Landscapes and Labor in California By: Joshua Mandell
October 7, 2014
“What It’s Like to Live on Low Pay in a Land of Plenty.” Narrated by Laura Sydell. Morning Edition. NPR.
This NPR Morning Edition piece is part of a series about the effects of income inequality on the San Francisco Bay Area. This installment focuses on the disparities that exist within Silicon Valley offices. The narrator interviews Jose Cardenas, a young security guard at Google, about his experiences with income inequality.
Cardenas works for a security contractor, so he cannot enjoy many of the well-known perks that Google offers its employees. He can get lunch at Google's free buffet, but he cannot take food home like a regular employee. With a maximum monthly income around $1,400 and no benefits, Cardenas and his daughter could use the extra food; he sometimes has to visit a community food pantry after work.
Santa Clara County has a median household income of $91,000 and a high cost of living. But 38% of jobs created in Silicon Valley in 2012 paid $18 an hour— not enough to support a family there. This piece makes listeners and online readers aware of the difficult circumstances that low-wage laborers are facing in the heart of California's lucrative technology industry.
Mitchell, Don. The Lie of the Land: Migrant Workers and the California Landscape. (Minneapolis, MN:
University of Minnesota Press, 1996), 1-109.
In the opening chapters of The Lie of the Land, Mitchell explores the concept of "landscape" in California. He describes the relationship between how the state's landscapes have been perceived in the imagination, and the labor that actually created them. He argues that social structures in California have attempted to alienate workers from their labor and "naturalize" capitalism and the power of the elite (2,7).
In Chapter 1, Mitchell presents scenes from John Steinbeck's classic novel, The Grapes of Wrath, to illustrate the disparity between the "California Dream" and the harsh reality that makes this vision possible. Mitchell argues that the perception of the California landscape as "morally neutral" is false; the landscape is both beautiful and damned, and "beautiful because it is damned" by the struggles of the people who make it (17).
Chapter 2 tells the story of the 1913 Wheatland Riot, focusing on how the radical Industrial Workers of the World (IWW) and the California Commission of Immigration and Housing (CCIH) responded to it. CCIH leaders believed that the migrant workers of IWW were biologically unfit, and saw strikes and riots as a Freudian "inferiority compensation." (46-51). After the riot, CCIH brought about improved conditions at the labor camps, reshaping the landscape to exercise "benevolent repression" (57).
In Chapter 3, Mitchell explains how IWW sought to control space through "subversive mobility" and free speech (66). IWW was not a union but a mobile movement that appeared wherever poor industrial conditions existed (65). It exercised power through threats and acts of sabotage (70-73). However, the U.S. government successfully repressed the movement during the First World War (74-82).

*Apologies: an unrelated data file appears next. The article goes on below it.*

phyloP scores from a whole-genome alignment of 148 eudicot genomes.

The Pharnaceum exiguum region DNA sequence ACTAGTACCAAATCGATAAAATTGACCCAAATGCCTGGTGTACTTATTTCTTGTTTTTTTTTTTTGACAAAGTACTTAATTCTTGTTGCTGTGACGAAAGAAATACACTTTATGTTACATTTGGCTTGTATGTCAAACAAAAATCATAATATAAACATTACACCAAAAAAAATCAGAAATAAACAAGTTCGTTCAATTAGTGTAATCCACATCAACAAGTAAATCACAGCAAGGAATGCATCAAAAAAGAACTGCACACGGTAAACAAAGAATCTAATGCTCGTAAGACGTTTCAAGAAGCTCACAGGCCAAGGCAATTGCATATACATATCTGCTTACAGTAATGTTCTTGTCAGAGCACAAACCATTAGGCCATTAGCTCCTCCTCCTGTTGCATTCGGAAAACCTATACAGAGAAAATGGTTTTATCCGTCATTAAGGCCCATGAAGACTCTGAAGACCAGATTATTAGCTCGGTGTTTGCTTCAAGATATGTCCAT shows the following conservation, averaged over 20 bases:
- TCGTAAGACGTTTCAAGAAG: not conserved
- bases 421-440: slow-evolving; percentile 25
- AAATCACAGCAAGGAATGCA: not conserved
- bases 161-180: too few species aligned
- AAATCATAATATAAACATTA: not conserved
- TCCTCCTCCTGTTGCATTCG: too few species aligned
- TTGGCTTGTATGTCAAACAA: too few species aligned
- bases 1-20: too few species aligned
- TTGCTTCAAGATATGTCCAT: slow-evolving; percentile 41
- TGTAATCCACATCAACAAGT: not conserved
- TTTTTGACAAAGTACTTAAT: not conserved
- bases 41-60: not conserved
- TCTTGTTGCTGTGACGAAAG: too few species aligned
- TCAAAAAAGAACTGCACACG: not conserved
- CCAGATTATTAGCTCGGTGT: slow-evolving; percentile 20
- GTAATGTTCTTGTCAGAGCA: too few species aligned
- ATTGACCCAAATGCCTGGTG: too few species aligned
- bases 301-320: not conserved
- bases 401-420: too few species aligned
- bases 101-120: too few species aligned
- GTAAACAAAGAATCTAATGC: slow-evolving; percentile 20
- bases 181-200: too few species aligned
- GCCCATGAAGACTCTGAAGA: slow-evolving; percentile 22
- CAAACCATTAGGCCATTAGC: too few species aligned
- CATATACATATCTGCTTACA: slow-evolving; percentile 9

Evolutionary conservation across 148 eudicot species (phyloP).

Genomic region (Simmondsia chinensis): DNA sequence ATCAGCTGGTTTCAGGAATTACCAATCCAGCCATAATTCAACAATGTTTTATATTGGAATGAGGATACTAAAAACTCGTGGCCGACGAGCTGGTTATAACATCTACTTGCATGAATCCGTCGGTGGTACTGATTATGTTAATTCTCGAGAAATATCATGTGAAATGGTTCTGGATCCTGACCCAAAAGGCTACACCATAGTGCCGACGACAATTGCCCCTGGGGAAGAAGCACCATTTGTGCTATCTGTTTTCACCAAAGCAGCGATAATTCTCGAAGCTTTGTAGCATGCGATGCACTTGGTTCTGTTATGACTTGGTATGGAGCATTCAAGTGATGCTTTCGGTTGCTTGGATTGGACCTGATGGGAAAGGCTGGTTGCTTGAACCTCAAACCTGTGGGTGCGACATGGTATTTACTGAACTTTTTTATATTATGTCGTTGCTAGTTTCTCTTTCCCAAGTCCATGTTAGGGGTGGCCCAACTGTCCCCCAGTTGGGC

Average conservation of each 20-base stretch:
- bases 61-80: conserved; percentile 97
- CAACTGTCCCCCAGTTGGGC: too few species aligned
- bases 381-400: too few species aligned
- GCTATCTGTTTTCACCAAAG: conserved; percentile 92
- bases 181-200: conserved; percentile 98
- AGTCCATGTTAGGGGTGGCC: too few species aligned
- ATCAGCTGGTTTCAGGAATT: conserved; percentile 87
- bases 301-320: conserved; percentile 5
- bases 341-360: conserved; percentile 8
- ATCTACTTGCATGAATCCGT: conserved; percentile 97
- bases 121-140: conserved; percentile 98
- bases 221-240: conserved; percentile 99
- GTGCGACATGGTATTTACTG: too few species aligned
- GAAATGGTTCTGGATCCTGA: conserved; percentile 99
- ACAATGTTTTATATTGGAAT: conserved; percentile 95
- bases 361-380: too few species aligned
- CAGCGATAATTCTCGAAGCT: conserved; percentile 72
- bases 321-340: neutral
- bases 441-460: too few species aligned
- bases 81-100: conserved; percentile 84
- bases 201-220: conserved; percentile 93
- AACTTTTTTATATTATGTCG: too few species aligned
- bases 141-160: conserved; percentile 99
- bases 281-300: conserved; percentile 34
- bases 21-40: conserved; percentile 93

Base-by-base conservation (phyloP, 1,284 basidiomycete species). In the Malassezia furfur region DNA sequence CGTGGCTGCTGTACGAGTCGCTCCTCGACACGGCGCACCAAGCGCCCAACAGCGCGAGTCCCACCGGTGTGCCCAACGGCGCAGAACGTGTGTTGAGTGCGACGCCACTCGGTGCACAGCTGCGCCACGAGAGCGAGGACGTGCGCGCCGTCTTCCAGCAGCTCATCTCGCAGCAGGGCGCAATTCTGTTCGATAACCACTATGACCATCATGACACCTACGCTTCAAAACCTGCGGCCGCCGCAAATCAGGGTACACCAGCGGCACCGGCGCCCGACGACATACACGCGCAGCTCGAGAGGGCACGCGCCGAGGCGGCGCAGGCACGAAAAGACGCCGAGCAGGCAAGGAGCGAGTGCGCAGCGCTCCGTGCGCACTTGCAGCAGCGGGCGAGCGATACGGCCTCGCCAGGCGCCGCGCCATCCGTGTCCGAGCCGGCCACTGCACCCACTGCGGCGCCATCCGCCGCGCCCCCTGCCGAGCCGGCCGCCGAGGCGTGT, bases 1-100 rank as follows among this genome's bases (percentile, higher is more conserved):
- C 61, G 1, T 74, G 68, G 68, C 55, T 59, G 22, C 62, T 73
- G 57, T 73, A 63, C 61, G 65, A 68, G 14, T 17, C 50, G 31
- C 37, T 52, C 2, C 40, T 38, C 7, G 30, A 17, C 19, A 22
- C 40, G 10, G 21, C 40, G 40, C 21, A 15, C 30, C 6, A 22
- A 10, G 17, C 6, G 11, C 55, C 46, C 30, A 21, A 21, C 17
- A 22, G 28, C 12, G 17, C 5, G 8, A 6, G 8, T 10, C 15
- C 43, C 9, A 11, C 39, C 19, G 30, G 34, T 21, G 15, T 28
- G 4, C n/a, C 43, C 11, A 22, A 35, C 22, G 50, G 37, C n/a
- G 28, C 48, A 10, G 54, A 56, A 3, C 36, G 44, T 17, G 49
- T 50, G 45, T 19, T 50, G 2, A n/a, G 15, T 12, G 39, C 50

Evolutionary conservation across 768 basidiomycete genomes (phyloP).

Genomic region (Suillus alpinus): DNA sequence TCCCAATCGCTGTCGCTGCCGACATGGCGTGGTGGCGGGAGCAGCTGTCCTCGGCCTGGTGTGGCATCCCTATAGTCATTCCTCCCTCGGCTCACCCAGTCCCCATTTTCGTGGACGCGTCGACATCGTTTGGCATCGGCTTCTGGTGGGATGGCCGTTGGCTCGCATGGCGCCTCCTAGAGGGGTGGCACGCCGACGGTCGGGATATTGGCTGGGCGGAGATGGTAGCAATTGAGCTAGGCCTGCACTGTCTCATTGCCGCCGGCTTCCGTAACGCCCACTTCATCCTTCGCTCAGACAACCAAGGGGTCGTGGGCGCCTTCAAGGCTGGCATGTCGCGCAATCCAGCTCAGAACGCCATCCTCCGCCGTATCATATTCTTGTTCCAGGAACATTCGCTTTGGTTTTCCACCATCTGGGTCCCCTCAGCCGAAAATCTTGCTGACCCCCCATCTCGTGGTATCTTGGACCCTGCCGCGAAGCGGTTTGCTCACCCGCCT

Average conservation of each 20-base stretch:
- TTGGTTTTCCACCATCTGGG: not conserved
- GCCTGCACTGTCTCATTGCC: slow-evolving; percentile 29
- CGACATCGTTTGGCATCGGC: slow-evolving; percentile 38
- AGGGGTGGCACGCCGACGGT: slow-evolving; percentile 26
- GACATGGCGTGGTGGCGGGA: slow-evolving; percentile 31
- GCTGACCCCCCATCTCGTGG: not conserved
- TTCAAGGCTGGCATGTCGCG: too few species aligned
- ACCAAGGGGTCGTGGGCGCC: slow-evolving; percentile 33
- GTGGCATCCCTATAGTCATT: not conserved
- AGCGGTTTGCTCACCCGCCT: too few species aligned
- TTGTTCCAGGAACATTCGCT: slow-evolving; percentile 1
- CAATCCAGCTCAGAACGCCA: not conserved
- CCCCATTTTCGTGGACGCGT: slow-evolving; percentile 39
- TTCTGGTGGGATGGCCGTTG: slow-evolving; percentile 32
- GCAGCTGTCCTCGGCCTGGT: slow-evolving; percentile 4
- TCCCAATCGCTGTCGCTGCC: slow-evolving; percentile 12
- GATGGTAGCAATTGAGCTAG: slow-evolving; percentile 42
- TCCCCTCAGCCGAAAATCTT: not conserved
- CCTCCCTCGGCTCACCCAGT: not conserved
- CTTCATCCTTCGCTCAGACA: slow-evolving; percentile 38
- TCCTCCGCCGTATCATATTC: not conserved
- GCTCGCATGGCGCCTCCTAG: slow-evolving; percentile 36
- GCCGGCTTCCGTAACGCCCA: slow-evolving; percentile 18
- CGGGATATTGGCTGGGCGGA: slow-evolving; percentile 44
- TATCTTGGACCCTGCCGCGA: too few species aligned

In Chapter 4 examines the racialization of labor after the IWW's decline. When the number of white migrant laborers in California decreased during the war, growers brought Mexican and Asian workers to their farms. Mexican workers were often held captive and threatened with violence (90). Growers and government officials both believed that Mexicans, like IWW workers, were biologically inferior; the former saw them a stupid and docile (91), the latter believed they were "prone to being stirred up by agitators" (102). Mitchell describes the objectification of Mexican bodies that "made them represent only labor power" (109).
While California is still known for its agricultural riches, Silicon Valley is now California's most famous "land of plenty." The technologies invented there have transformed daily life and made thousands of people wildly rich. Recent films have presented Silicon Valley as a place of limitless opportunities to acquire wealth, and sometimes as a futuristic utopia. Low-wage workers like Jose Cardenas are absent from this vision, even though their labor is essential to the building and maintenance of the Silicon Valley landscape. This is quite similar to the formation of landscape that Mitchell describes in The Lie of the Land. Americans in the early 20th century were fascinated by California's verdant and fruitful landscapes, but ignored the migrant workers who created it with their labor (14). What's more, these workers were considered a burden to society despite their essential contributions of labor (104). As Kate and Karen noted last week, this attitude towards foreign workers persists in California today. Clearly, the disassociation of landscapes from labor is still a fundamental process of capitalism in California, from grape farms to the Googleplex.
Mitchell's theories about landscape are broadly applicable. Can we apply them to the landscapes of elite universities like Yale?
Mitchell describes California fruits and vegetables as "their own advertisements of the California Dream as reality" (19). Do you think Silicon Valley technology carries a similar message throughout the world?
Since low-wage workers are generally not involved with most aspects of producing Silicon Valley technology, is their labor even less visible than that of the migrant farm workers century ago? Is this still a concern when labor conditions have improved so greatly?
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